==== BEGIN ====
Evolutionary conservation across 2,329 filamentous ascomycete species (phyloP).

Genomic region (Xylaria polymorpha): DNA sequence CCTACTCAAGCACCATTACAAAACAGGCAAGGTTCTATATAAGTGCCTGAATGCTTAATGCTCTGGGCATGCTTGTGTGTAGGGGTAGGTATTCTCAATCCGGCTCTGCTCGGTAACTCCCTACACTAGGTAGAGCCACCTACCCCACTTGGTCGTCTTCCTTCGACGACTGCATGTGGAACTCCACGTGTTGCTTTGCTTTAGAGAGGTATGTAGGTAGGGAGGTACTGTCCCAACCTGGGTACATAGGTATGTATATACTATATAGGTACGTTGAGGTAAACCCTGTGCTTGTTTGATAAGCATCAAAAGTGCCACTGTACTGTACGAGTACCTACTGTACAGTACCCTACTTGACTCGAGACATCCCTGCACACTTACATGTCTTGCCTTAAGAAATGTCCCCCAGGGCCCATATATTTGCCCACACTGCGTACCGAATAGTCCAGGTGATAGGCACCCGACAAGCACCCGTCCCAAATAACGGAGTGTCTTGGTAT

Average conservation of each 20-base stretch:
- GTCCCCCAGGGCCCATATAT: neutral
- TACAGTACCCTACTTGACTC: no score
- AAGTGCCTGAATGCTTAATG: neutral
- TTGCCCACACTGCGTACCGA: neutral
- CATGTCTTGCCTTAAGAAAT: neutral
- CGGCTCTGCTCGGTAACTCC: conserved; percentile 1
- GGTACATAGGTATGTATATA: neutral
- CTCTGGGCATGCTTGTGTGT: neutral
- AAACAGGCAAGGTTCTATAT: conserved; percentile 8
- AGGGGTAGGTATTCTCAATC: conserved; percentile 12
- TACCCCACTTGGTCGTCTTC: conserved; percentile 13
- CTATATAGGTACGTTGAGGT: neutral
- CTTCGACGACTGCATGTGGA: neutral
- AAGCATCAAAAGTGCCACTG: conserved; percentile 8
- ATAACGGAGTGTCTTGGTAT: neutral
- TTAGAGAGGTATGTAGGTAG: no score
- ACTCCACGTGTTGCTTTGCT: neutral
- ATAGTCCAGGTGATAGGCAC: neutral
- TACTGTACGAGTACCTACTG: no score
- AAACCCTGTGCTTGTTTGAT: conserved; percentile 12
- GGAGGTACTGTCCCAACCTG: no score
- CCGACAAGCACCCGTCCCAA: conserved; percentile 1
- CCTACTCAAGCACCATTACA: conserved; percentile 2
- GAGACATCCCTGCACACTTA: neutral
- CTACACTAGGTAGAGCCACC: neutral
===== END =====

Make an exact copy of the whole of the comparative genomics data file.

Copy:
Evolutionary conservation across 2,329 filamentous ascomycete species (phyloP).

Genomic region (Xylaria polymorpha): DNA sequence CCTACTCAAGCACCATTACAAAACAGGCAAGGTTCTATATAAGTGCCTGAATGCTTAATGCTCTGGGCATGCTTGTGTGTAGGGGTAGGTATTCTCAATCCGGCTCTGCTCGGTAACTCCCTACACTAGGTAGAGCCACCTACCCCACTTGGTCGTCTTCCTTCGACGACTGCATGTGGAACTCCACGTGTTGCTTTGCTTTAGAGAGGTATGTAGGTAGGGAGGTACTGTCCCAACCTGGGTACATAGGTATGTATATACTATATAGGTACGTTGAGGTAAACCCTGTGCTTGTTTGATAAGCATCAAAAGTGCCACTGTACTGTACGAGTACCTACTGTACAGTACCCTACTTGACTCGAGACATCCCTGCACACTTACATGTCTTGCCTTAAGAAATGTCCCCCAGGGCCCATATATTTGCCCACACTGCGTACCGAATAGTCCAGGTGATAGGCACCCGACAAGCACCCGTCCCAAATAACGGAGTGTCTTGGTAT

Average conservation of each 20-base stretch:
- GTCCCCCAGGGCCCATATAT: neutral
- TACAGTACCCTACTTGACTC: no score
- AAGTGCCTGAATGCTTAATG: neutral
- TTGCCCACACTGCGTACCGA: neutral
- CATGTCTTGCCTTAAGAAAT: neutral
- CGGCTCTGCTCGGTAACTCC: conserved; percentile 1
- GGTACATAGGTATGTATATA: neutral
- CTCTGGGCATGCTTGTGTGT: neutral
- AAACAGGCAAGGTTCTATAT: conserved; percentile 8
- AGGGGTAGGTATTCTCAATC: conserved; percentile 12
- TACCCCACTTGGTCGTCTTC: conserved; percentile 13
- CTATATAGGTACGTTGAGGT: neutral
- CTTCGACGACTGCATGTGGA: neutral
- AAGCATCAAAAGTGCCACTG: conserved; percentile 8
- ATAACGGAGTGTCTTGGTAT: neutral
- TTAGAGAGGTATGTAGGTAG: no score
- ACTCCACGTGTTGCTTTGCT: neutral
- ATAGTCCAGGTGATAGGCAC: neutral
- TACTGTACGAGTACCTACTG: no score
- AAACCCTGTGCTTGTTTGAT: conserved; percentile 12
- GGAGGTACTGTCCCAACCTG: no score
- CCGACAAGCACCCGTCCCAA: conserved; percentile 1
- CCTACTCAAGCACCATTACA: conserved; percentile 2
- GAGACATCCCTGCACACTTA: neutral
- CTACACTAGGTAGAGCCACC: neutral